Dividing your property in a California divorce can be complicated even if you have relatively straightforward property and assets. As a community property state, the law requires spouses to divide all their shared community property as evenly as possible. But what happens when one spouse owns a business? Can that spouse keep the business, or will they have to divide it?
Business interests are community property like anything else in a marriage. Consider the following:
- If you started the business during the marriage, the entire business would be community property.
- If you started the business before the marriage, any increase in value during the marriage would be community property.
As you can imagine, this is not the simplest situation to address. If the entire business is community property, your spouse will need to get their fair share, which is half of the value of the company. You will need to appraise the value of the company, then determine how to best divide it.
There are different options – if you no longer want to operate the company, you can sell it and divide the proceeds between you and your spouse. If you want to continue running the business, you will need to strategize. Your spouse will get half of all of the property, so there are ways to maintain the business if your spouse gets other property. For example, if your home and business are each worth around the same amount, your spouse might keep the house outright, and you might keep the business outright.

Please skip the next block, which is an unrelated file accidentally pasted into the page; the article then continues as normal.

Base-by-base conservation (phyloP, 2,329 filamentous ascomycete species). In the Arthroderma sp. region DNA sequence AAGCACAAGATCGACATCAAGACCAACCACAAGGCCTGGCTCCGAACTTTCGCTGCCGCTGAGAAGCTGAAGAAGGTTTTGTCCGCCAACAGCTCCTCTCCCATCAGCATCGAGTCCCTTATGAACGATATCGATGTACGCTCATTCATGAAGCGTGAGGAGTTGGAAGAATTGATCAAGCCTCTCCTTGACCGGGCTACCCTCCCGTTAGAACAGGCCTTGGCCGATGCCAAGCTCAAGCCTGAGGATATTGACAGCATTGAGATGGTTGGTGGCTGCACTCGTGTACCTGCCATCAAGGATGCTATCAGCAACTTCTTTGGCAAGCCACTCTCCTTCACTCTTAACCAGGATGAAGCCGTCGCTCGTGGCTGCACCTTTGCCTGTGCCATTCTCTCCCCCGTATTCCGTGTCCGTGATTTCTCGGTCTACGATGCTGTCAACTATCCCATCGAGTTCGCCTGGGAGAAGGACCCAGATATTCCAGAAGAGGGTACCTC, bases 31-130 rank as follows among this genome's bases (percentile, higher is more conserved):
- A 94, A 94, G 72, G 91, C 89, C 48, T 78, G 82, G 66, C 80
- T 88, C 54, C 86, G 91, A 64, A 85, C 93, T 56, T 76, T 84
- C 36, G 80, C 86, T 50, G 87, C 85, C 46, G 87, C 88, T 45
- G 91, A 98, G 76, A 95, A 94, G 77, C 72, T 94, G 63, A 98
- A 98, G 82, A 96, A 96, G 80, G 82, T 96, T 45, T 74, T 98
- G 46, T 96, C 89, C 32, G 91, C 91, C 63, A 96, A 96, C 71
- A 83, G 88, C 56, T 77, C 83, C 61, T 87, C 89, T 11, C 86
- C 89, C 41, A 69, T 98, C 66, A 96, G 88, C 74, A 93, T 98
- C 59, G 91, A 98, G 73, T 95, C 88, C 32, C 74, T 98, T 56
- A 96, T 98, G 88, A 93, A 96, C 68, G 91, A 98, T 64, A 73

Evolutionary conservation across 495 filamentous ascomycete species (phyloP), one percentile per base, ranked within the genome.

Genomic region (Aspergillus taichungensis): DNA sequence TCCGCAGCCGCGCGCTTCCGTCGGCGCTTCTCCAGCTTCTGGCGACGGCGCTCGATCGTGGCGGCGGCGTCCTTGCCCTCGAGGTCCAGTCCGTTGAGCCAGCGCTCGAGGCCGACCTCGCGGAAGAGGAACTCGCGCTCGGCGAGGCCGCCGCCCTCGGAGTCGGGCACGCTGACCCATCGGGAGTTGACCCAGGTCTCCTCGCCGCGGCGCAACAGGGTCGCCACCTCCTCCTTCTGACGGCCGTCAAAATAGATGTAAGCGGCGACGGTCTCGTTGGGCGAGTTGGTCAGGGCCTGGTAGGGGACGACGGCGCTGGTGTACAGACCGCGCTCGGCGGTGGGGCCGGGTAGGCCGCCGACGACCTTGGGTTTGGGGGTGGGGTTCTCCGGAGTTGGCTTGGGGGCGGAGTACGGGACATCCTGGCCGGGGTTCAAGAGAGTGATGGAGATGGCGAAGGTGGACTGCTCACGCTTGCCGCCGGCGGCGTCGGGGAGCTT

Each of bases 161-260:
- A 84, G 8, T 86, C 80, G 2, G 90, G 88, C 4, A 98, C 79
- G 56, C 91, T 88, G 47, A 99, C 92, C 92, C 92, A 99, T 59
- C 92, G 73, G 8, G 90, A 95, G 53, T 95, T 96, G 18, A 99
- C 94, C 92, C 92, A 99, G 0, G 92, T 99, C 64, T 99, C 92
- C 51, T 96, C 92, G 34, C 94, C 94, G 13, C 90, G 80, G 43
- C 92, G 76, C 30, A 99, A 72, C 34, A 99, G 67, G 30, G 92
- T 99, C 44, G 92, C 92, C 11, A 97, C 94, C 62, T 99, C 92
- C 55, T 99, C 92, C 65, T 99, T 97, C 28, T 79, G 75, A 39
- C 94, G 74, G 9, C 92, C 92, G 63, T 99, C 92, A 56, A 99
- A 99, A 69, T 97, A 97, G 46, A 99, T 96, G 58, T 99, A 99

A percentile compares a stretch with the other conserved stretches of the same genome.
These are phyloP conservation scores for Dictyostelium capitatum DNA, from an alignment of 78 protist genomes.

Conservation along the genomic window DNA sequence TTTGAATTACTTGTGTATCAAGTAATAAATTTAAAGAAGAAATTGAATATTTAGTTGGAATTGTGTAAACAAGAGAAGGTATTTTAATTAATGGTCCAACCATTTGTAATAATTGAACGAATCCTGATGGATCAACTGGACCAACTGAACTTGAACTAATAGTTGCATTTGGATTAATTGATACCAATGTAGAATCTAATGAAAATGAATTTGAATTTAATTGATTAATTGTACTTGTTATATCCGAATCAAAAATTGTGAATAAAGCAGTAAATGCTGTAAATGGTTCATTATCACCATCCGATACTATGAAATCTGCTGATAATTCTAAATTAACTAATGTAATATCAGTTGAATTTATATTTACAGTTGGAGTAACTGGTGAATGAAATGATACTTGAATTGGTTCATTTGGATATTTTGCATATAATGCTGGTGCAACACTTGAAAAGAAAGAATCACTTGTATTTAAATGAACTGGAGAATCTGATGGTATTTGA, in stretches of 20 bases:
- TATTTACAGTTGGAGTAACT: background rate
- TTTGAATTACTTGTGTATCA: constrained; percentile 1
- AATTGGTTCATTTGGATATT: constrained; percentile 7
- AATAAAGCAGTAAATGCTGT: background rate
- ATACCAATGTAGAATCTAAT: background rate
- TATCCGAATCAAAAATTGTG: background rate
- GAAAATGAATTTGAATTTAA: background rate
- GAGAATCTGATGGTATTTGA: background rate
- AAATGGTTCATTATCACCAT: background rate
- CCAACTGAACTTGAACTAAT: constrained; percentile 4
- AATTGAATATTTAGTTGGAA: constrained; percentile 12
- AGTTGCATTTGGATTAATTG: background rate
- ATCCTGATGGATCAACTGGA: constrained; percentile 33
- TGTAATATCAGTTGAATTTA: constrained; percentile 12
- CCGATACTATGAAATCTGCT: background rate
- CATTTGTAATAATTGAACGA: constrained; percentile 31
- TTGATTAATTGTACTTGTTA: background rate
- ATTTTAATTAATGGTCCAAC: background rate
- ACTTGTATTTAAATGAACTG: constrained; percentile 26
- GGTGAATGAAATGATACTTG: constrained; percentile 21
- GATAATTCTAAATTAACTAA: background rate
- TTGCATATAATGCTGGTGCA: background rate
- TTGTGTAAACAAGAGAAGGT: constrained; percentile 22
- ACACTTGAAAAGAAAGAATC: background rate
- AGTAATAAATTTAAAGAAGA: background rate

Seek Help from an Experienced Manhattan Beach Divorce Attorney
At Furubotten Law, our Manhattan Beach divorce lawyers know how to handle complex property division issues, including those involving business interests. Contact us for a consultation today, and we can discuss your situation and how we might assist with the divorce process.